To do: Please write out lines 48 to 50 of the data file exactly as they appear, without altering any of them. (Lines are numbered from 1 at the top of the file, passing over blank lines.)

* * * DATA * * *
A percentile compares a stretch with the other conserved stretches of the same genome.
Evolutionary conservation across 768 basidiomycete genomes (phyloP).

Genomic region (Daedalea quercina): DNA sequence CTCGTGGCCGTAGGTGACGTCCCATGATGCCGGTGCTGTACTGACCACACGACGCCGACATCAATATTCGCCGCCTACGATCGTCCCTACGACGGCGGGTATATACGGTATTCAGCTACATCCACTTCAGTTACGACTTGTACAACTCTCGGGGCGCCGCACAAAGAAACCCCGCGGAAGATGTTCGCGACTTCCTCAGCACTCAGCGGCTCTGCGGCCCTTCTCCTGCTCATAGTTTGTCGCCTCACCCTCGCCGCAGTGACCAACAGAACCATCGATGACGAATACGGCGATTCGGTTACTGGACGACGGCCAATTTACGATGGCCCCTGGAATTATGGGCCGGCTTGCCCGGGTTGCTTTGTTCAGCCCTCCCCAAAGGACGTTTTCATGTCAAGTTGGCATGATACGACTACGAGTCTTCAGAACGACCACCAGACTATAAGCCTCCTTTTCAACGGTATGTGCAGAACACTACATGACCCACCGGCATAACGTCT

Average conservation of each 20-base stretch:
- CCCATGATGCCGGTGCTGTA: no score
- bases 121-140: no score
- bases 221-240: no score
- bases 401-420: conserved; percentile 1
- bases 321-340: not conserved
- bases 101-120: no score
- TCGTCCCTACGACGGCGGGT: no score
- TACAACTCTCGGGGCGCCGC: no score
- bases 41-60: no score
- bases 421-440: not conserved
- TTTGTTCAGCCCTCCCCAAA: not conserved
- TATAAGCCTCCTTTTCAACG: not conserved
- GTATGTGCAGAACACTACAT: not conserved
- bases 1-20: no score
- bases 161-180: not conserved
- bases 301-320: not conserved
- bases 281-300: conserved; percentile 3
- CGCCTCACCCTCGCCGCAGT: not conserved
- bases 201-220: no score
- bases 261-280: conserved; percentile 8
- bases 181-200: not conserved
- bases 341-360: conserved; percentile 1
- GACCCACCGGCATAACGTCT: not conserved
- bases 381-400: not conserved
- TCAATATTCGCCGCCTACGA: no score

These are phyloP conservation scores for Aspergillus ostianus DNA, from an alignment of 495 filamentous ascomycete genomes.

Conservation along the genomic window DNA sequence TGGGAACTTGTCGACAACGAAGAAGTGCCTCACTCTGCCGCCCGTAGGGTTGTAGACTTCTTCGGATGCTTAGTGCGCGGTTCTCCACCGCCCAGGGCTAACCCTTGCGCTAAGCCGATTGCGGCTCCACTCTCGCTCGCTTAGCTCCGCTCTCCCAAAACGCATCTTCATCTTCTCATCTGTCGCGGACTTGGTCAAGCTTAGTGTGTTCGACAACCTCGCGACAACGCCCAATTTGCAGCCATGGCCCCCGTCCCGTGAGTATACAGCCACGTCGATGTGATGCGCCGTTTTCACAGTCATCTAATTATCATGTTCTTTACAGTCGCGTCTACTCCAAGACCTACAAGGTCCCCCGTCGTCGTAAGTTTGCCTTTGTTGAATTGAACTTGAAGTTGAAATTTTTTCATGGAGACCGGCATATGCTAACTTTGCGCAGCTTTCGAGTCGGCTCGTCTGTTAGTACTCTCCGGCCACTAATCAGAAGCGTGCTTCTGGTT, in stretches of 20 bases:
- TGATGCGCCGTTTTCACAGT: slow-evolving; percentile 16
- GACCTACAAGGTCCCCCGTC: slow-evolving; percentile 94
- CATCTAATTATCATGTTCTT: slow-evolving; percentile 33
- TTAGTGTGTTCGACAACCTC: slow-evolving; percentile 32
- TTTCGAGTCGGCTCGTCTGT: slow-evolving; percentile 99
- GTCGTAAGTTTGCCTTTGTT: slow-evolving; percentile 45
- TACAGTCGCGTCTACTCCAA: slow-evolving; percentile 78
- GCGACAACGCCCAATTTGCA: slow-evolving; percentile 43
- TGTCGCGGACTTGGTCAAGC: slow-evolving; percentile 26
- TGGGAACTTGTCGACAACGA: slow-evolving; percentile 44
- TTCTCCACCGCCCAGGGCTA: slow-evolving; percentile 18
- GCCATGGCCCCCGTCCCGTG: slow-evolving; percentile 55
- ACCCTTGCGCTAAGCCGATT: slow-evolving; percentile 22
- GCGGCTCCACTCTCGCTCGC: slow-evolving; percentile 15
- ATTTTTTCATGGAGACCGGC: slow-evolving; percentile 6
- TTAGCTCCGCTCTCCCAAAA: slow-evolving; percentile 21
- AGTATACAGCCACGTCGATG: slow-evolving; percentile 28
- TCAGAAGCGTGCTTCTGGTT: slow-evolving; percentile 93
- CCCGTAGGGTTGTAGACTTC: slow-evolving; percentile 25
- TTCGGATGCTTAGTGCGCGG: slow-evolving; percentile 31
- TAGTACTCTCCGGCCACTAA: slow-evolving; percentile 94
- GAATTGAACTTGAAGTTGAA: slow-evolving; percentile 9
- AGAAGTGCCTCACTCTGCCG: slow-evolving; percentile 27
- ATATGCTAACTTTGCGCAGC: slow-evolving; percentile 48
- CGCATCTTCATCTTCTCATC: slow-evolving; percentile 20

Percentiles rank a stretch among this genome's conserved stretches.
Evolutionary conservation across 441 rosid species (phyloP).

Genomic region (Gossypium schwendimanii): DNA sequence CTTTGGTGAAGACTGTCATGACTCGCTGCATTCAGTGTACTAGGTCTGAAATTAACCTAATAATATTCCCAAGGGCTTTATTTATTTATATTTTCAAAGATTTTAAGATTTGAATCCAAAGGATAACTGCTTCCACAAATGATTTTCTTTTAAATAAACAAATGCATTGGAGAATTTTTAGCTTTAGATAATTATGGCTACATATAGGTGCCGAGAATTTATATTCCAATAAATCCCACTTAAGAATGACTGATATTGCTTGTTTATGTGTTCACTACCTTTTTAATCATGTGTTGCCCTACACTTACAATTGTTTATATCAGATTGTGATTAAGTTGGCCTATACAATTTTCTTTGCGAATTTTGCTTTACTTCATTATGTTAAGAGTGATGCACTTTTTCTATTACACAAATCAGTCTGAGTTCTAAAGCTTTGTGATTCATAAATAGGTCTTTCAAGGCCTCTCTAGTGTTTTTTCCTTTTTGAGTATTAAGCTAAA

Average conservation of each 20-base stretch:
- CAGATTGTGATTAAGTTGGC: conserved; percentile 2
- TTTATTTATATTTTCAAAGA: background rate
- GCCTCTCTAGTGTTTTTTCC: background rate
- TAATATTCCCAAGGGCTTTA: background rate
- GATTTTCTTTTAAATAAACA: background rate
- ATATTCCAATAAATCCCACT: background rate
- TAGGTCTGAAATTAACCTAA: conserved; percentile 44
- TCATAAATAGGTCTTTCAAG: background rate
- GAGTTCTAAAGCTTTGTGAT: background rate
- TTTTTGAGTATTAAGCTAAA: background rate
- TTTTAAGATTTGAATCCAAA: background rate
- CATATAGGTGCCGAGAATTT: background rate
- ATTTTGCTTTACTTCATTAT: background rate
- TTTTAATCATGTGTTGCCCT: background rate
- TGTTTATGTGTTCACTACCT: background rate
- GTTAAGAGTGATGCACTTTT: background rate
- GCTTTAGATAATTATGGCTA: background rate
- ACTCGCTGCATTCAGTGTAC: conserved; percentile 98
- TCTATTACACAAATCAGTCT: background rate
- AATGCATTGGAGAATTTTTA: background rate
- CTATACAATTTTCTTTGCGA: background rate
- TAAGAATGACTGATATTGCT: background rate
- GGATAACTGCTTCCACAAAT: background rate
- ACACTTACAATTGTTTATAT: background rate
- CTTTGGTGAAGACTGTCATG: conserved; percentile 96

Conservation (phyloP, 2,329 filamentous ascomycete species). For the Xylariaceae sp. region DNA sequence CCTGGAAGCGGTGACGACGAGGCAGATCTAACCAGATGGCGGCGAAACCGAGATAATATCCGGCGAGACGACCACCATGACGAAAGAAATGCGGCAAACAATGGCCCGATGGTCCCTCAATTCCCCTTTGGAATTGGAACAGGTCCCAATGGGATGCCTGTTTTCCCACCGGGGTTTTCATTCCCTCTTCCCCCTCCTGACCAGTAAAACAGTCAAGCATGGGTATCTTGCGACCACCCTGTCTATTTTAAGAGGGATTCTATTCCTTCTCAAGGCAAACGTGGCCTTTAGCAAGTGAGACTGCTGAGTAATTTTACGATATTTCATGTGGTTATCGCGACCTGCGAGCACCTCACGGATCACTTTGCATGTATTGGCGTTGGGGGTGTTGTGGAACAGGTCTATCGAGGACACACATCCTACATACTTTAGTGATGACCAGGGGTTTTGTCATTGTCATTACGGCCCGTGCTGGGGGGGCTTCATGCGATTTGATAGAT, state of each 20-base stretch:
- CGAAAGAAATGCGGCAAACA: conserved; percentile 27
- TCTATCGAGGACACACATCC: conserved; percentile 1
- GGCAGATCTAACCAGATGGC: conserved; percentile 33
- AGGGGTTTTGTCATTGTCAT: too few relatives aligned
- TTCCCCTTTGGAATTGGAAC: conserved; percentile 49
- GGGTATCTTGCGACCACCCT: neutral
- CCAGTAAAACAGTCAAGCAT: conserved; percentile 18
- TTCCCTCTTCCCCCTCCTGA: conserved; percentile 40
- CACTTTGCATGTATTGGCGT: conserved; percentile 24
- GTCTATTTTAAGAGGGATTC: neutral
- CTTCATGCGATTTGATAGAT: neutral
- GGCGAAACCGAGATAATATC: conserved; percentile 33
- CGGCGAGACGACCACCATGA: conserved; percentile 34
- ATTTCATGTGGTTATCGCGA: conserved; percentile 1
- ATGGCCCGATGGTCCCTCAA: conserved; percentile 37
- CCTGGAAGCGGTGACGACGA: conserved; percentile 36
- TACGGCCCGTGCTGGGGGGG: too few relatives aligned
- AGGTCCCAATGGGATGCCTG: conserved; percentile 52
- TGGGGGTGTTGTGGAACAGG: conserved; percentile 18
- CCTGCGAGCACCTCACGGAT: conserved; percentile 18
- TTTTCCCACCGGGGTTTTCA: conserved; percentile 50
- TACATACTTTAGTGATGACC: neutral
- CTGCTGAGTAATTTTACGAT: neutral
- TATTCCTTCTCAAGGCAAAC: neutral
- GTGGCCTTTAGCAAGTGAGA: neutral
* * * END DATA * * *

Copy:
- AGTATACAGCCACGTCGATG: slow-evolving; percentile 28
- TCAGAAGCGTGCTTCTGGTT: slow-evolving; percentile 93
- CCCGTAGGGTTGTAGACTTC: slow-evolving; percentile 25